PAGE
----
In the case of Cuba, six years after their first attempt, the youths, led by colourful historical figures like Fidel Castro, Camilo Cienfuegos, Haydee Santamaria and Ernesto Che Guevera, not only removed the military from power, but also disbanded it. In its place flowered a new military loyal to the Cuban people. Since then, nobody has dared to organise a military coup in that country.

In contrast, within two decades of initially saying farewell to coups in Africa, they have simply multiplied. Abdel Fattah el-Sisi, who styles himself a Field Marshall, executed a brutal coup on 3 July, murdered scores of Egyptians, allowed elected President Mohammed Morsi to die in prison due to the lack of medical care and turned the country into a huge prison, where the rule of law is not respected. Tragically, Sisi who also became Chairman of the African Union, is the toast of the so-called advanced countries.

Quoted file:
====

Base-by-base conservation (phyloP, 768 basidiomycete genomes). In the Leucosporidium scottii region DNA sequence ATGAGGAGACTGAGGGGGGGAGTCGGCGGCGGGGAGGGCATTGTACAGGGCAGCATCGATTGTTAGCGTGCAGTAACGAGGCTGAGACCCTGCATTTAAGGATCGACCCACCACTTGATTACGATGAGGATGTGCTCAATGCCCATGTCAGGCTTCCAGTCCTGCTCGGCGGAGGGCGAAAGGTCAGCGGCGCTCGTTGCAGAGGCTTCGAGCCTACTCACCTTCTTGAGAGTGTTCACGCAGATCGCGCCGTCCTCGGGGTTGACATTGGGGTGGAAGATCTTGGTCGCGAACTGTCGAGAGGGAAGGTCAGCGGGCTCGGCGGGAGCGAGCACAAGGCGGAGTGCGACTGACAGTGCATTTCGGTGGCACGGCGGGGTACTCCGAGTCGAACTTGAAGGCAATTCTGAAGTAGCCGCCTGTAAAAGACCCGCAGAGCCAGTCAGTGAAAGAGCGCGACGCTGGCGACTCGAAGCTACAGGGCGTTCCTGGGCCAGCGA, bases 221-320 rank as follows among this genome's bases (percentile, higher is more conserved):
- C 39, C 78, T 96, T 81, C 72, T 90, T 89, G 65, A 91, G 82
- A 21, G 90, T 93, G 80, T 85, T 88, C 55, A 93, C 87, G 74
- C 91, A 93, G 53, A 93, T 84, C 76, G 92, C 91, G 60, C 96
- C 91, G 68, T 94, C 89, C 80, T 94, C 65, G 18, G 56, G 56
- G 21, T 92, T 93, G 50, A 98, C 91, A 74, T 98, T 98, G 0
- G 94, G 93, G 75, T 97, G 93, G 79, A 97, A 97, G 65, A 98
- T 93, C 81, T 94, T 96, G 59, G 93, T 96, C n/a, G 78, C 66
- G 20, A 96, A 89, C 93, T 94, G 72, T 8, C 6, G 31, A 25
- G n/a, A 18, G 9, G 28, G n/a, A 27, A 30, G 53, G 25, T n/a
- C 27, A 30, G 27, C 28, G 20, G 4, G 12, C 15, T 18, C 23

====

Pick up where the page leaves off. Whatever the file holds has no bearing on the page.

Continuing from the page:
In Sudan, the military led by General Fattah al-Burhan, in April 2019, imposed itself on a popular uprising. It then aligned itself with the rogue elements of the murderous Sudanese Arab Janjaweed militia, now renamed the Rapid Support Forces, to soak the country in the blood of its patriots. On 15 April, the Sudanese military and the Janjaweed turned their weapons on each other, drenching the entire country in blood. Within three months of this senseless conflict, the Sudanese coup plotters have killed over 2,000, displaced 2.2 million people from their homes, forced about 550,000 into exile and with some 25 million people in desperate need of basics like food.